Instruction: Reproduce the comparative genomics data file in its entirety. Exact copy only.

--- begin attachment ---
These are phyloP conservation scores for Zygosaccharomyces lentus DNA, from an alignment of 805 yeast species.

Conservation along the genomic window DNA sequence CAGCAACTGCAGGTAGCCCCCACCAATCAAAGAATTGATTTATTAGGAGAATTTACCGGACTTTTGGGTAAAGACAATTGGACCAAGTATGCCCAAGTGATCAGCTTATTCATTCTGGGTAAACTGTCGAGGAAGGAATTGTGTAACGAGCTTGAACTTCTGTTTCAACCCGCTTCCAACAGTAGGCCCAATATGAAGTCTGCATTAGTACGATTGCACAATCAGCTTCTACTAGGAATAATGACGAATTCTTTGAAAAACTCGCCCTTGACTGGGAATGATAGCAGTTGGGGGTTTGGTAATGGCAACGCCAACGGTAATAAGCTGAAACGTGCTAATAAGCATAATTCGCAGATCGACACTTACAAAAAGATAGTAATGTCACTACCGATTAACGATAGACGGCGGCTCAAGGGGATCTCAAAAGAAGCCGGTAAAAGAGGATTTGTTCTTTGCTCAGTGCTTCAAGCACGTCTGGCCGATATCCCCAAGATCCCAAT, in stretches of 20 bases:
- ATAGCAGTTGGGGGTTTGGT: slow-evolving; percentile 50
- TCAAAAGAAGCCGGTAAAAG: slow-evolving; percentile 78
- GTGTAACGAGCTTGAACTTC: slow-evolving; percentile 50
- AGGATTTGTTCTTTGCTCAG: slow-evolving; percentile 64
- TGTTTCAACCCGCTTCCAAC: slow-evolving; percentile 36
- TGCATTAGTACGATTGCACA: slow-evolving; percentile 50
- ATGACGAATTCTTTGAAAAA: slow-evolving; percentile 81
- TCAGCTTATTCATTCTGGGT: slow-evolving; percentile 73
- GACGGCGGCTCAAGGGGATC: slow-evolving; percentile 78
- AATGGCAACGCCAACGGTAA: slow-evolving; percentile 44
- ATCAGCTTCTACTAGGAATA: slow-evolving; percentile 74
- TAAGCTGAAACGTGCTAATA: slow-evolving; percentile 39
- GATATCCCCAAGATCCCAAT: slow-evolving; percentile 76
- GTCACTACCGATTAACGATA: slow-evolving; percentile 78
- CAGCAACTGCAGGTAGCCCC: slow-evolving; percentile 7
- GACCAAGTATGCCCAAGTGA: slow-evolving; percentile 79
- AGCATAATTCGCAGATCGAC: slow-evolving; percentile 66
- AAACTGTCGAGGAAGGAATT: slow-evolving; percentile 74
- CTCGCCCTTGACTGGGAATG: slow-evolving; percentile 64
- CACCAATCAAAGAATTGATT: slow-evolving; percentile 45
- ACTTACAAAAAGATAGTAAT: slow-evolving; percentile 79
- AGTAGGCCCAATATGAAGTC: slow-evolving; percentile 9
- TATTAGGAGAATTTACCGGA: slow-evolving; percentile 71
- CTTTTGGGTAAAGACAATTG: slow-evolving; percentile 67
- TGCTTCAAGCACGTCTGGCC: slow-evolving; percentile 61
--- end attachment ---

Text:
These are phyloP conservation scores for Zygosaccharomyces lentus DNA, from an alignment of 805 yeast species.

Conservation along the genomic window DNA sequence CAGCAACTGCAGGTAGCCCCCACCAATCAAAGAATTGATTTATTAGGAGAATTTACCGGACTTTTGGGTAAAGACAATTGGACCAAGTATGCCCAAGTGATCAGCTTATTCATTCTGGGTAAACTGTCGAGGAAGGAATTGTGTAACGAGCTTGAACTTCTGTTTCAACCCGCTTCCAACAGTAGGCCCAATATGAAGTCTGCATTAGTACGATTGCACAATCAGCTTCTACTAGGAATAATGACGAATTCTTTGAAAAACTCGCCCTTGACTGGGAATGATAGCAGTTGGGGGTTTGGTAATGGCAACGCCAACGGTAATAAGCTGAAACGTGCTAATAAGCATAATTCGCAGATCGACACTTACAAAAAGATAGTAATGTCACTACCGATTAACGATAGACGGCGGCTCAAGGGGATCTCAAAAGAAGCCGGTAAAAGAGGATTTGTTCTTTGCTCAGTGCTTCAAGCACGTCTGGCCGATATCCCCAAGATCCCAAT, in stretches of 20 bases:
- ATAGCAGTTGGGGGTTTGGT: slow-evolving; percentile 50
- TCAAAAGAAGCCGGTAAAAG: slow-evolving; percentile 78
- GTGTAACGAGCTTGAACTTC: slow-evolving; percentile 50
- AGGATTTGTTCTTTGCTCAG: slow-evolving; percentile 64
- TGTTTCAACCCGCTTCCAAC: slow-evolving; percentile 36
- TGCATTAGTACGATTGCACA: slow-evolving; percentile 50
- ATGACGAATTCTTTGAAAAA: slow-evolving; percentile 81
- TCAGCTTATTCATTCTGGGT: slow-evolving; percentile 73
- GACGGCGGCTCAAGGGGATC: slow-evolving; percentile 78
- AATGGCAACGCCAACGGTAA: slow-evolving; percentile 44
- ATCAGCTTCTACTAGGAATA: slow-evolving; percentile 74
- TAAGCTGAAACGTGCTAATA: slow-evolving; percentile 39
- GATATCCCCAAGATCCCAAT: slow-evolving; percentile 76
- GTCACTACCGATTAACGATA: slow-evolving; percentile 78
- CAGCAACTGCAGGTAGCCCC: slow-evolving; percentile 7
- GACCAAGTATGCCCAAGTGA: slow-evolving; percentile 79
- AGCATAATTCGCAGATCGAC: slow-evolving; percentile 66
- AAACTGTCGAGGAAGGAATT: slow-evolving; percentile 74
- CTCGCCCTTGACTGGGAATG: slow-evolving; percentile 64
- CACCAATCAAAGAATTGATT: slow-evolving; percentile 45
- ACTTACAAAAAGATAGTAAT: slow-evolving; percentile 79
- AGTAGGCCCAATATGAAGTC: slow-evolving; percentile 9
- TATTAGGAGAATTTACCGGA: slow-evolving; percentile 71
- CTTTTGGGTAAAGACAATTG: slow-evolving; percentile 67
- TGCTTCAAGCACGTCTGGCC: slow-evolving; percentile 61